Says the state Legislature's process violated the state constitution
A Franklin County Circuit Court judge ruled Wednesday that a Kentucky pension reform law passed earlier this year was unconstitutional.
In his ruling, Judge Phillip Shepherd wrote that the manner in which the pension reform was passed violated the state constitution and was unenforceable.
Violations included failing to receive "a majority vote" of all members of the Kentucky House of Representatives (a requirement for spending bills or bills that create debt) and failing to receive three readings on three separate dates, Mr. Shepherd wrote.
On April 11 — one day after the pension reform package was signed into law by Gov. Matt Bevin — Attorney General Andy Beshear's office filed a lawsuit against Mr. Bevin and legislative leaders, arguing that the measure violated an "inviolable contract" by reducing workers' rights and benefits. Mr. Beshear's lawsuit also condemned lawmakers for passing a bill that lacked an actuarial analysis at the time and was not subject to public comment or testimony, and for not allowing sufficient time to fully digest the changes before the bill went to a vote. The pension reforms had been tacked onto a bill that initially dealt with wastewater-related services.
Mr. Shepherd wrote Wednesday that he did not address the attorney general's inviolable contract claim because the bill's legislative process violated the state constitution.
Under the pension reform law, teachers hired after Jan. 1, 2019, would have been enrolled in a cash balance plan instead of the existing defined benefit plan at the $18.1 billion Kentucky Teachers' Retirement System, Frankfort.
Other changes under the law include a reset of the 30-year amortization period to pay off the unfunded liabilities of the $17.4 billion Kentucky Retirement System, Frankfort; a change to the way unfunded liabilities are paid off (a level-dollar amortization method would be used rather than a percentage of payroll); and a prohibition on putting unused sick days toward retirement. KRS employees also would have been able to choose between participating in their existing cash balance plan or a new 401(a) plan.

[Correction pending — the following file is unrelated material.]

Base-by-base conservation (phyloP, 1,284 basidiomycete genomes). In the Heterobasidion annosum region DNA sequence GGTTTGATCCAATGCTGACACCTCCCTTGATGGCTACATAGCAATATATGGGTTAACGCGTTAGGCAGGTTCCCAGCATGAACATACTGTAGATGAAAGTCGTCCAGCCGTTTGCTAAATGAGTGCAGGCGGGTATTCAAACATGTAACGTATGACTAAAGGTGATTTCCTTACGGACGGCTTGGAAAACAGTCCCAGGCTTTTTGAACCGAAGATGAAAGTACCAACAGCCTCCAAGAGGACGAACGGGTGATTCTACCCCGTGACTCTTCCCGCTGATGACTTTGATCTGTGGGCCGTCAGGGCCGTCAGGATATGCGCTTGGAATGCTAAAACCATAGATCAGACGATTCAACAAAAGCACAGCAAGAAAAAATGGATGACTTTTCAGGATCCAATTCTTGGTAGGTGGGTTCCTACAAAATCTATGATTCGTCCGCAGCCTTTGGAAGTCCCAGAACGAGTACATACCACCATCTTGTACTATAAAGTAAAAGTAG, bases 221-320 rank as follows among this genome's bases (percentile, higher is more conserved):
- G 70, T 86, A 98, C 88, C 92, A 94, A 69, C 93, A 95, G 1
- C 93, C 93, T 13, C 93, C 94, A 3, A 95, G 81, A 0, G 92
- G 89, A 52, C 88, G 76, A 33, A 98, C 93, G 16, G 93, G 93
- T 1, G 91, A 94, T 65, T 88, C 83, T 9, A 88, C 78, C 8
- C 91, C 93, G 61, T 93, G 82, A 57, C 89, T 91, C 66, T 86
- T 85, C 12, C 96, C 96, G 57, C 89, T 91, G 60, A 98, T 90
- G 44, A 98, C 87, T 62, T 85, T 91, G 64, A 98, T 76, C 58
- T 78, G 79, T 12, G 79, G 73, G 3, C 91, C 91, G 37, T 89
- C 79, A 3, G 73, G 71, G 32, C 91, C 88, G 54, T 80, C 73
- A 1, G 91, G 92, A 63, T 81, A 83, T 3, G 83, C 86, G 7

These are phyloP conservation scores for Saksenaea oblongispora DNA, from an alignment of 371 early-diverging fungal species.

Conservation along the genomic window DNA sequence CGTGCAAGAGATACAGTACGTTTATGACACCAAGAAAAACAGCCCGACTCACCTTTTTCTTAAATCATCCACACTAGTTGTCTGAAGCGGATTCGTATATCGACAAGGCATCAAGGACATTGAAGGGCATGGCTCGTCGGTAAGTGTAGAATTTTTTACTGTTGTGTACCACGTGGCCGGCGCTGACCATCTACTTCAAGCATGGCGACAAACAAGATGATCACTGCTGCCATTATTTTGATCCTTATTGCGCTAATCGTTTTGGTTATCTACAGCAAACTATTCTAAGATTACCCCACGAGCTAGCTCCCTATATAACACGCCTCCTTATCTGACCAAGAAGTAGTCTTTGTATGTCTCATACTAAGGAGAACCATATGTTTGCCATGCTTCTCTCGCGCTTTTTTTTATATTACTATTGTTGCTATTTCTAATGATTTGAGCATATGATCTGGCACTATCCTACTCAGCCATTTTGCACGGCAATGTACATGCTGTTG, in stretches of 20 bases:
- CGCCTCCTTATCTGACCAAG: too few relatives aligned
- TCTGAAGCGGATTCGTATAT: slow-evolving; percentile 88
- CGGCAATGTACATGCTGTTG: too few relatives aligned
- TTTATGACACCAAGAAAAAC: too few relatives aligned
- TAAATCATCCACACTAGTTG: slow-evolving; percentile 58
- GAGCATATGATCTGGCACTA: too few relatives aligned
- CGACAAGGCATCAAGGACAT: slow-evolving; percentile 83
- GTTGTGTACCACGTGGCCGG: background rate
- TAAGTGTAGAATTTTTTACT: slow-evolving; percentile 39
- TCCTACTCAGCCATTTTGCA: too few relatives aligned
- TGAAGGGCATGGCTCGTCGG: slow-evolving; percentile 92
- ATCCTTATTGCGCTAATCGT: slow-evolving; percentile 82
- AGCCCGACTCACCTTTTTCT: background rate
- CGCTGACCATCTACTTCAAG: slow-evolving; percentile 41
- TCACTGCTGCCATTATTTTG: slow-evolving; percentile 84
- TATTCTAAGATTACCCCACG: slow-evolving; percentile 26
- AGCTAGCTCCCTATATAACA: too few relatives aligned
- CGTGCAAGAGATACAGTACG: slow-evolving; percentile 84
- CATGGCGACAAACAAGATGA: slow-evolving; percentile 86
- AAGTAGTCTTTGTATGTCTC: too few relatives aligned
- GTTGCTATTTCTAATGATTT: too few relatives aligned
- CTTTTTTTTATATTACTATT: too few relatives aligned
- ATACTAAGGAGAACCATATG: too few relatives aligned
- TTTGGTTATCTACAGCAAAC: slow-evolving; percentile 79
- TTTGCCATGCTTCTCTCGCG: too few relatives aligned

Last October, Mr. Bevin's office listed total unfunded liabilities for KRS, KTRS and the $327 million Kentucky Judicial Form Retirement System, Frankfort, at $64 billion.
Elizabeth Kuhn, a spokeswoman for Gov. Bevin, said in an emailed statement that an appeal from the governor's legal team was "imminent."
"Judge Shepherd refused to consider whether or not the bill violates the inviolable contract when issuing his ruling, and he invalidated the bill based, in part, on a procedural argument not even raised by Attorney General Beshear," Ms. Kuhn added in the statement. "The consequences of this ruling are tremendous for Kentucky because hundreds, if not thousands, of bills have previously been passed by the General Assembly using the exact same process as (the pension reform law). If all of these bills are now invalidated based on Judge Shepherd's ruling, our legal system will descend into chaos. For example, cities and counties will go bankrupt without pension phase-in funding and programs to combat the drug epidemic will be negatively impacted."
A spokesman for Mr. Beshear could not immediately be reached for comment.